Japanese artist Ray Morimura, started out as a painter but shifted to woodblock printing after a while. His artistic technique of including geometric patterns on his work makes his woodblock prints one-of-a-kind. Learn more after the break.
Japanese artist Ray Morimura was born in Tokyo and started his career as a painter. Later on, he decided to change his medium to woodblock printing, a printing technique that is widely used all over East Asia. When he was still painting, a lot of his works consisted of geometric designs and abstract elements. After shifting to woodblock printing, he still retained his artistic style and used geometric shapes to come up with the images on his prints.
Majority of Ray Morimura’s woodblock prints consist of Japanese landscapes, a subject that is common among Japanese art. When seeing his work up close, you may notice that the mountains, trees and lands are made up of rectangles or long lines. Triangles and conical shapes are also evident. There is also a common theme when it comes to the colors that he chooses to use for the prints.
Here are a few examples of his work:
Ray Morimura is a reputable print artist in Japan and has held numerous exhibitions. He has participated over 20 times at the annual College Women’s Association of Japan Print Show and presently teaches art at the Tokyo Zokei University and the Nihon Kogakuin School.
We recently had the great opportunity to interview our latest LomoAmigo, Tim Kerr. While his repertoire stretches back to the late 1970's and includes that of musician, artist, painter, photographer, skater and many other things, he just prefers Tim! We gave him a La Sardina DIY, which he not only added his own style to, but shot some excellent photos with as well. Rife with candid and thoughtful answers, we expect everyone will glean a nugget of wisdom and leave with a smile.
A decade worth of passion for analogue photography has spur a LomoHome filled with almost 8,000 lomographs. This isn't just about quantity for a closer look at each of these will reveal his remarkable dedication to be better at his chosen craft. Shifting from one camera to another while trying a variety of techniques, he makes it a point to leave a distinct mark on every analogue territory he explores. Get ready to meet our latest LomoGuru, johnccc!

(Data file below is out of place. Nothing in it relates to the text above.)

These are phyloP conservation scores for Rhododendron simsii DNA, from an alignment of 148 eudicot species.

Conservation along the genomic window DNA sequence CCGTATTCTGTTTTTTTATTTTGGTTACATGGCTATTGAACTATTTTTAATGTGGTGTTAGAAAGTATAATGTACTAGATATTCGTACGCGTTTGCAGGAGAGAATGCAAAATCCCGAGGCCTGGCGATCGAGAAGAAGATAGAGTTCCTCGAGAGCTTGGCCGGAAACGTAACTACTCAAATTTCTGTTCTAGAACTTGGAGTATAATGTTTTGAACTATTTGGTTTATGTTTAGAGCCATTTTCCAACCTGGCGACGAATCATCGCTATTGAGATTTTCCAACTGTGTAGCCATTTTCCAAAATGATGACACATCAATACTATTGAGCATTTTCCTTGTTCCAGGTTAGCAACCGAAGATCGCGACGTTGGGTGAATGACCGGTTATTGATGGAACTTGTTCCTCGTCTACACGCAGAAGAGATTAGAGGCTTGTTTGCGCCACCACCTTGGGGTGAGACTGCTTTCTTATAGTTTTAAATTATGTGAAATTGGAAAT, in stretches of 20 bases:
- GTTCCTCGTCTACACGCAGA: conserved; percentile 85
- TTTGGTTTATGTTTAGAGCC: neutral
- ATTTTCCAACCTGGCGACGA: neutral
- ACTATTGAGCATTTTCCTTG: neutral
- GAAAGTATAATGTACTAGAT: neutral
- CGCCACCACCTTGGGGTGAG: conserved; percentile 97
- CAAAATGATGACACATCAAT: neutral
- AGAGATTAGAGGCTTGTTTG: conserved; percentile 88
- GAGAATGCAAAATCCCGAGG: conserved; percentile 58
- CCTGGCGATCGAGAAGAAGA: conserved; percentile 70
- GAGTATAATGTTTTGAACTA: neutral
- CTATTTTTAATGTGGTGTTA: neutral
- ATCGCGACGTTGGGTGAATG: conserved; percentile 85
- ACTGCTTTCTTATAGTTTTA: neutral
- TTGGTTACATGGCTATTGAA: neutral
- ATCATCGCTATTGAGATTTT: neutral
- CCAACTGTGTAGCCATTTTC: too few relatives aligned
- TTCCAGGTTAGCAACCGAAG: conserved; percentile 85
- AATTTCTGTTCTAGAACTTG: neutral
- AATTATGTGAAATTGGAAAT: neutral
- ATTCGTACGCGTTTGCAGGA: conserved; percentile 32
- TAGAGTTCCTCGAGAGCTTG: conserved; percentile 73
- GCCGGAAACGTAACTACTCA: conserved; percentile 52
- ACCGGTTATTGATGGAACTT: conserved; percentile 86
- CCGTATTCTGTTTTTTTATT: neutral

Scott Brasher is a fashion street photographer based in New York City. His work has been featured on many media outlets while working with brands like Cover Girl, MTV, Reebok, and Target, among many others. But before this, Scott started shooting in the streets of Williamsburg, Brooklyn, capturing its daily urban fashion. Last month, he took the Petzval Lens to the streets of New York to photograph scenes at the famous New York Fashion Week.
Enjoy a truly analogue moviemaking experience with Lomography's 35mm movie camera and an accompanying accessory to watch your films with. View your masterpieces in the most analogue way possible with the LomoKinoscope. Get it now 20% off the regular price!
Weeks have passed and yet Germans are still celebrating the victory of their heroic football team. Shortly before the World Cup started, we took notice of an interesting photography project on Kickstarter. Berlin-based sports photographer Ryu Voelkel called for help to create a football photography book like no other. The campaign was successfully funded. Ryu made his way to Brazil and came back with amazing shots including some very special Kodak Aerochrome photographs. Meet Ryu and learn more about him and his special moments at the WC 2014.
The people of a city, to me, speak volumes about its culture and sense of community. And that is why I sought out the people who make Denver that much more interesting after the initial period of settling down. My search lead to a few establishments that have contributed to making Denver what it is today. In the second story on Transient Living, I present to you two of such establishments: The Craftsman & Apprentice, and A Small Print Shop.
Fifteen of Stanley Kubrick's most memorable photo essays from when he was working as a photographer for "Look" magazine are currently on exhibit at Vienna's Bank Austria Kunstforum. Learn the story behind his very first photograph for the publication, taken when he was only 16 years old, as well as a few others after the cut.
James Nader is a UK-based Fashion and Editorial photographer. He started his career in photography shooting with film, processing and developing his work by hand. He now works on high end fashion shoots and has photographed the likes of Dita Von Teese and Richard Branson. James still has a passion for film photography and uses it regularly. We lent him a Petzval lens to shoot with and he has kindly given us a full, in depth review of this beautiful portrait lens. Say hello to James Nader.
Photographs with sprocket holes exposed are practically a dime a dozen these days but, of course, this wasn't the case more than 50 years ago. However, former freelance photographer Michael Ciavolino was already able to create one of the earliest examples of this technique back in the early '60s in his groundbreaking photograph called "Boat Ride, Rye Beach." Find out the fascinating story behind this photo, as well as how and why he did it in this exclusive Lomography feature!